Treatment will depend on lots of things such as the condition of the bird, the severity of the signs, where the egg is located, the length of time the bird has been egg bound and if the egg has passed either whole or partially. Your avian vet will know what to do for your parrot. She might need to stay at your vets in an incubator for a few days.
Things to prevent your parrot from becoming egg bound:
1. Feed a high quality diet of fresh fruits and veggies including lots of dark greens, like turnip greens, arugula, kale, collards, mustard greens, dandelions, chicory, cabbage, pak choi/bok choy, sprouted grains, legumes, and sprouted seed. Peppermint, spearmint and basil have surprisingly high amounts of calcium. Celery seed, dill seed, fennel seed, unhulled sesame seed, cumin and coriander seeds are an excellent source of calcium too. Stay away from spinach, Swiss chard and beet greens as they prevent the absorption of calcium. Cuttle bone and crushed oyster shell are NOT good sources of calcium, as they are indigestible by birds.
2. Ask your vet to recommend a calcium supplement. A good one is Calciboost. This is a liquid that provides the needed calcium, magnesium and D3 in an easily absorbed form. You add it to water or place on soft food. http://www.allbirdproducts.com/newproductpages/calciboost.html
3. Cut out all soy and flax from her diet, as they are phytoestrogen items and will stimulate excessive egg laying.
4. Begin an exercise routine for your “couch potato” hen, to strengthen her muscles.
If your parrot is laying eggs and you don’t have a male parrot, the eggs are not fertile. Let your parrot keep the eggs until she has no interest in them. If they break, try substituting plastic eggs, golf balls or small wooden balls. Another good idea is to place a beach towel on the crate of the cage and over with newspaper, so the next egg doesn’t break and you can also make sure the whole egg was expelled. Parrots usually lay eggs every other day until they have a small clutch of about 3-4 eggs. If you have a male, the eggs should be considered fertile. Poke a small hole in them with a needle or place in the freezer, or hard boil them.
Also, your vet might suggest Lupron injections. They are expensive and don’t always work, but it’s worth trying.
Even when your bird lays eggs with seemingly no difficulties, their health can still be at risk. During the process of forming an egg, calcium is robbed from other areas of the body, such as the bones, muscles and nervous system, and can result in a condition known as hypocalcaemia. Some of the symptoms of hypocalcaemia are muscle weakness, difficulty climbing, gripping a perch, and loss of balance. The symptoms can progress into neurological issues such as twitching, spasms, toe tapping (often seen in Eclectus parrots), or the more serious seizures of an epileptic nature. These birds are also at a much higher risk of bone breakage or bent bones, known as rickets. Low calcium may even be at the root of many behavioral problems such as excessive fearfulness, aggressiveness, feather plucking or self mutilation. (It should be noted that parrots of both sexes who have a poor diet history can be susceptible to hypocalcaemia.)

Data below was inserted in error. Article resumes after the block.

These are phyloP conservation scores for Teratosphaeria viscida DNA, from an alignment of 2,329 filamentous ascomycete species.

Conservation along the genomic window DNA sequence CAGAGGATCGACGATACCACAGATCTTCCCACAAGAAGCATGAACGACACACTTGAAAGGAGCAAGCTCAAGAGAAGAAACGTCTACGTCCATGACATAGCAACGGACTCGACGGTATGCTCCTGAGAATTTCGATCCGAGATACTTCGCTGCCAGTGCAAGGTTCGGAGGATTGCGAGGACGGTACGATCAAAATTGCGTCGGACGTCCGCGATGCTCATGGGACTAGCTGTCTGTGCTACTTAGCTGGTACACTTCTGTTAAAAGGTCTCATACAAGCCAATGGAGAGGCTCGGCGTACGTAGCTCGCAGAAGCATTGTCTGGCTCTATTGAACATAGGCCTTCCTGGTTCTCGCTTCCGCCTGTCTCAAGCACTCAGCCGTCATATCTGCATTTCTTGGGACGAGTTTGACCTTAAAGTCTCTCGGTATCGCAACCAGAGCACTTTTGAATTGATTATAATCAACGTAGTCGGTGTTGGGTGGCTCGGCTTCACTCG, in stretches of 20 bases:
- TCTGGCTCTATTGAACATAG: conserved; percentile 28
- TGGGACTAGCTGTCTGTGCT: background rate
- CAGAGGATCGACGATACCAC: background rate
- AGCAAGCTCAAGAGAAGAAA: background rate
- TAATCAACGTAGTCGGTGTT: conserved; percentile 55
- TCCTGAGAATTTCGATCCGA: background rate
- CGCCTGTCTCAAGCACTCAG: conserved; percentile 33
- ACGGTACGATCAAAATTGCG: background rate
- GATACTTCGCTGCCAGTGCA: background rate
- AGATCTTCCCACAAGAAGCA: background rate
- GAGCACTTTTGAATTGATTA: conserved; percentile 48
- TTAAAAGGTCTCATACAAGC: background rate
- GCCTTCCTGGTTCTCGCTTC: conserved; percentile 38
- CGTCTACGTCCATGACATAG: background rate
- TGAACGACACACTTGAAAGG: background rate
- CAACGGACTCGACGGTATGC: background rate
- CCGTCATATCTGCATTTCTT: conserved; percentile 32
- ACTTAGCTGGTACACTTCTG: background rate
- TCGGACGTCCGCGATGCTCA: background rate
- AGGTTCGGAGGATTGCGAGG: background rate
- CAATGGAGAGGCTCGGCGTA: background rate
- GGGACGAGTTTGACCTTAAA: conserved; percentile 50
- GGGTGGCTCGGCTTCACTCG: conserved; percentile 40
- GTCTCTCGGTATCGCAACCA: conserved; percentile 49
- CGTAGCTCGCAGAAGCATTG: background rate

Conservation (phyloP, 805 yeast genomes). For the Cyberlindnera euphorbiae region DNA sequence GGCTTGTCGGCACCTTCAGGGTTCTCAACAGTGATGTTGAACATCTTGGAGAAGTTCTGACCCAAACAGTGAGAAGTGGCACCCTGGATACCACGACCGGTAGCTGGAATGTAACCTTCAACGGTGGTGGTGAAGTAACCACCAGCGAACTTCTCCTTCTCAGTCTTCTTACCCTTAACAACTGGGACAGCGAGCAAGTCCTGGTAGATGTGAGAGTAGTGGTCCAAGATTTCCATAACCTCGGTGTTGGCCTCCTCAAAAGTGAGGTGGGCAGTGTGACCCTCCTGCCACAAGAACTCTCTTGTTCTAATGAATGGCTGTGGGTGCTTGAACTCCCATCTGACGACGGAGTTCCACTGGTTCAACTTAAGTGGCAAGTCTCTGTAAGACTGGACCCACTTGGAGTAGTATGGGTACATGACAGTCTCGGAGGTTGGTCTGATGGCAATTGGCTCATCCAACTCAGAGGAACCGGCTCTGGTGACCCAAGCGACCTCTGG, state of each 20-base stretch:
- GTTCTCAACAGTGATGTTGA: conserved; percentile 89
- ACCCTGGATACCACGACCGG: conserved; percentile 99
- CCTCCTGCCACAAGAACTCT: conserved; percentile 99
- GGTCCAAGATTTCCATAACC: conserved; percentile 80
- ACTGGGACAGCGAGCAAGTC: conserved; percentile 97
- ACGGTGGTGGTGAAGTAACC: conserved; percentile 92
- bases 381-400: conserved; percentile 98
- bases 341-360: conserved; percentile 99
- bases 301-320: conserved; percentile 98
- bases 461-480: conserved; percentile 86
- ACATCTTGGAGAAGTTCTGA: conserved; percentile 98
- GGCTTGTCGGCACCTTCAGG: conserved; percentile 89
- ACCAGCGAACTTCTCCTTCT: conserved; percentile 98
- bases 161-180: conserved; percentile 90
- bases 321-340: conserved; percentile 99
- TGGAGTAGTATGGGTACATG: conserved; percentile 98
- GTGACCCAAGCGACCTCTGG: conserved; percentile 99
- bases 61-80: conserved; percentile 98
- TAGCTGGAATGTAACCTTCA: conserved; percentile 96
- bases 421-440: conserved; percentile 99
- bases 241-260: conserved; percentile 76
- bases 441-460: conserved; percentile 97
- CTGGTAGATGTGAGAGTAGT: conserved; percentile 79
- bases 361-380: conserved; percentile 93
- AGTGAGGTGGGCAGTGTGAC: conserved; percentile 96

As with anything related to a healthy diet, there is a synergy or balance of multiple items to be considered. Such is the case with calcium. You can feed your parrot the most calcium rich diet possible, but if there is a lack of vitamin D, calcium cannot be absorbed and metabolized. The best and safest source of vitamin D is natural sunlight. Full spectrum lighting can be used at times when the weather will not allow you to get your parrot out into the sunshine. Vitamin D supplements can be used in cases of extreme deficiency, but use caution as too much can cause renal failure.
Isn’t it ironic that we bring these wonderful parrots into our homes, give them tons of love, security, environmental enrichment, and great diets thinking we are doing “all the right things.” Then suddenly we’re faced with nesting and egg laying behaviors which can sometimes be life threatening. It’s especially ironic when for many years some of these parrots were thought to be male!